In college, relationships are like speed dating without the bell.
Close living proximity means you get acquainted with people significantly faster than you would in almost any other environment.
Close contact through shared classes or extracurriculars multiple days per week means that you quickly get really familiar with people.
Finally, bonding over keg stands and beer bongs means that your comfort level with these familiar people suddenly goes way the heck up.
Suddenly, six weeks feels like six months and you’re making crazy decisions, 98% of which you end up regretting.
I’m not going to deny dating was fun in college, because it certainly was. But I’m starting to believe that moving on from that amusement park of academics and alcohol also means that we need to start looking at relationships differently.
Just because you see somebody regularly doesn’t mean you actually know them.
This is one of the problems I ran into, even when I was still on campus: familiarity doesn’t equal knowing. Being familiar with a guy, I knew a bit about his tastes in music and movies, which subjects he excelled in, whether he was a jerk when he’d been drinking. But knowing him - and I realize now that I rarely knew any of them - I’d know what freaked him out in life, what kind of ethics he followed, and what kind of man he really was. That kind of knowing takes time that you just don’t put in on campus, and it’s completely worthwhile.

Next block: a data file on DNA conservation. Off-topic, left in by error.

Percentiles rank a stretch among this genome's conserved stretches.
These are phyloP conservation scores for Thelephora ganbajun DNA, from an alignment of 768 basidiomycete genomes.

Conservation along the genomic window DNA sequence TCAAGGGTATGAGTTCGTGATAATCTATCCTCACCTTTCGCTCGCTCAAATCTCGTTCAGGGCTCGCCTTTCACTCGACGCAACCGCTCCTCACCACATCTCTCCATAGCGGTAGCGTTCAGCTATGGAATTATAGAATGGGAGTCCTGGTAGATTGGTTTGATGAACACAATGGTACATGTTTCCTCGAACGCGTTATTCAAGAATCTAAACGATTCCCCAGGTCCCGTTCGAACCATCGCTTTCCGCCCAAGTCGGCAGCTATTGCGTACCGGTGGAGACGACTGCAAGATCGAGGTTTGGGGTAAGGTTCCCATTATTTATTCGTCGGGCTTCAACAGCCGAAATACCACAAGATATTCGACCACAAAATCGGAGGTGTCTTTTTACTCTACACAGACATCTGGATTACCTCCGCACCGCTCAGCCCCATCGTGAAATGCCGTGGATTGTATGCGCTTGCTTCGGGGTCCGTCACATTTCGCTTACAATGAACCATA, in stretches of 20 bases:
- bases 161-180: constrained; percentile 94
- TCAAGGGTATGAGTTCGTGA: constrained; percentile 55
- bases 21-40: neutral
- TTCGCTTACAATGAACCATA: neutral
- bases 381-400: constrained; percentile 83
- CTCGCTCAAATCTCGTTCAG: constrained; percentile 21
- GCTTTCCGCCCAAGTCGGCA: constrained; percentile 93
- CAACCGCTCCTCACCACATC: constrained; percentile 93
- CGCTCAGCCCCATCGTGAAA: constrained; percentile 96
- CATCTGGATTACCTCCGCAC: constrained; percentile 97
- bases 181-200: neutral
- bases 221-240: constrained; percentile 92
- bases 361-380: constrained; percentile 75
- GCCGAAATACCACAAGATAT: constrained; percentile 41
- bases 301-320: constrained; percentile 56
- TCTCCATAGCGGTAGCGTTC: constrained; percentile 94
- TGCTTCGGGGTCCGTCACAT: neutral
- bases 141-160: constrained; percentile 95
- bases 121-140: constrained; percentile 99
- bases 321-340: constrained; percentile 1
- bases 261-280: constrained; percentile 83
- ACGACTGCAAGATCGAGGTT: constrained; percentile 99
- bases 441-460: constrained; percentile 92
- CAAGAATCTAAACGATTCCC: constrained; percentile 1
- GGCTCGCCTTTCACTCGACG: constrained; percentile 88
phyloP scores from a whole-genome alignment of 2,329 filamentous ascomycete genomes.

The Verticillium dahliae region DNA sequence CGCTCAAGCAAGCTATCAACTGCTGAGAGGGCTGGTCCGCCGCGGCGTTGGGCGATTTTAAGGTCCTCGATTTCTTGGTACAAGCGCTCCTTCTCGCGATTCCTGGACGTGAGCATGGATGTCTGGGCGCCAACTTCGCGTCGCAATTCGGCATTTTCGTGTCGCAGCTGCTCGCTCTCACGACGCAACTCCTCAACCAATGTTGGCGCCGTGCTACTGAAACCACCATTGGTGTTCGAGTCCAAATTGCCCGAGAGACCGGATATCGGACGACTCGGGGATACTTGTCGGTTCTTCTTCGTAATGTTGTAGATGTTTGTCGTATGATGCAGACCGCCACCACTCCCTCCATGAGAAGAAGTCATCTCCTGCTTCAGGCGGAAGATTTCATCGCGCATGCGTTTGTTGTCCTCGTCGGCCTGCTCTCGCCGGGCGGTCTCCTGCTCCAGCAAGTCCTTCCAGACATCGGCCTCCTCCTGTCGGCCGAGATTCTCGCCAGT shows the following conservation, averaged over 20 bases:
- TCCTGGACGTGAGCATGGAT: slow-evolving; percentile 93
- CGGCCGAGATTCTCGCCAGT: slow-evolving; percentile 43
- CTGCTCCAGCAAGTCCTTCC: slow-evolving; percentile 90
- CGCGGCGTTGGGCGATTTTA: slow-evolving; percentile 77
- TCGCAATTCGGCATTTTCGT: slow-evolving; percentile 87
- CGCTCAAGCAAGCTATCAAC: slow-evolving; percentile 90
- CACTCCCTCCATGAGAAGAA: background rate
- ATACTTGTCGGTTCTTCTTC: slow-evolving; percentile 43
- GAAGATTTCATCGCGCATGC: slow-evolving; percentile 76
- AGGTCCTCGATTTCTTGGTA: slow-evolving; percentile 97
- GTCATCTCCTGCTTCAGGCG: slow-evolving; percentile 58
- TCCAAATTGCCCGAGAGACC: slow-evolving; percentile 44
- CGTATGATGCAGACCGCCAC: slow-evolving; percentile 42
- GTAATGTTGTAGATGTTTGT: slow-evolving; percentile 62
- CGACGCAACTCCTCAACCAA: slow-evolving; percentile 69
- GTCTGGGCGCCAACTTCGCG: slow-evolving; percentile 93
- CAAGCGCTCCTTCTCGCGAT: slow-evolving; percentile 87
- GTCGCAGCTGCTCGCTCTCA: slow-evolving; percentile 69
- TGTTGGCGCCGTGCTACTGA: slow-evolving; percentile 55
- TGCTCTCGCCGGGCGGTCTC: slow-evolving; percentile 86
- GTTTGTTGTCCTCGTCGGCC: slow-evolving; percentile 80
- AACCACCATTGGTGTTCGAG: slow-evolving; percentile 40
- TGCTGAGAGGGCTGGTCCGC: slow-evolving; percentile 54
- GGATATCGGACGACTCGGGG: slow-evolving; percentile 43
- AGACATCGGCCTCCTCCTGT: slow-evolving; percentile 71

Alcohol-dominant environments aren’t exactly great relationship-starters.
Parties were fantastic places to meet and get to know guys. Even post-grad, I’ve met plenty of guys in bars. Guess what? Not one of them has been right for me. That’s probably because I like going out on the weekends, but I’m not a wild child, I don’t drink like a fish, and I’m not in the market for one-night stands. Though you didn’t always have that option in school, once out in the world you need to start shopping for relationships in environments that suit you; that way, you’re more likely to start a relationship based on common interests over and above booze and hormones, that is.
Pacing yourself can be quite rewarding.
Slow kisses, slow dances, and slow-starting relationships are the best. And while the first two are easy to master in a dorm or on a frat house dance floor, figuring out how to pace yourself in a relationship after college is tough. Chances are you’re dating someone brand new, so take the time to really get to know them over dates that don’t necessarily include an end-of-evening bedroom stop.
If you take a few weeks (or a few months, if the spirit - and the self-control - move you) to build up some feelings for the new guy, and let him start to care about you, you’re also building up tension and anticipation for a first time together that’s probably going to be even better than if you had given in on the third date. You’re also minimizing the chance of getting physically involved with someone who doesn’t meet your standards.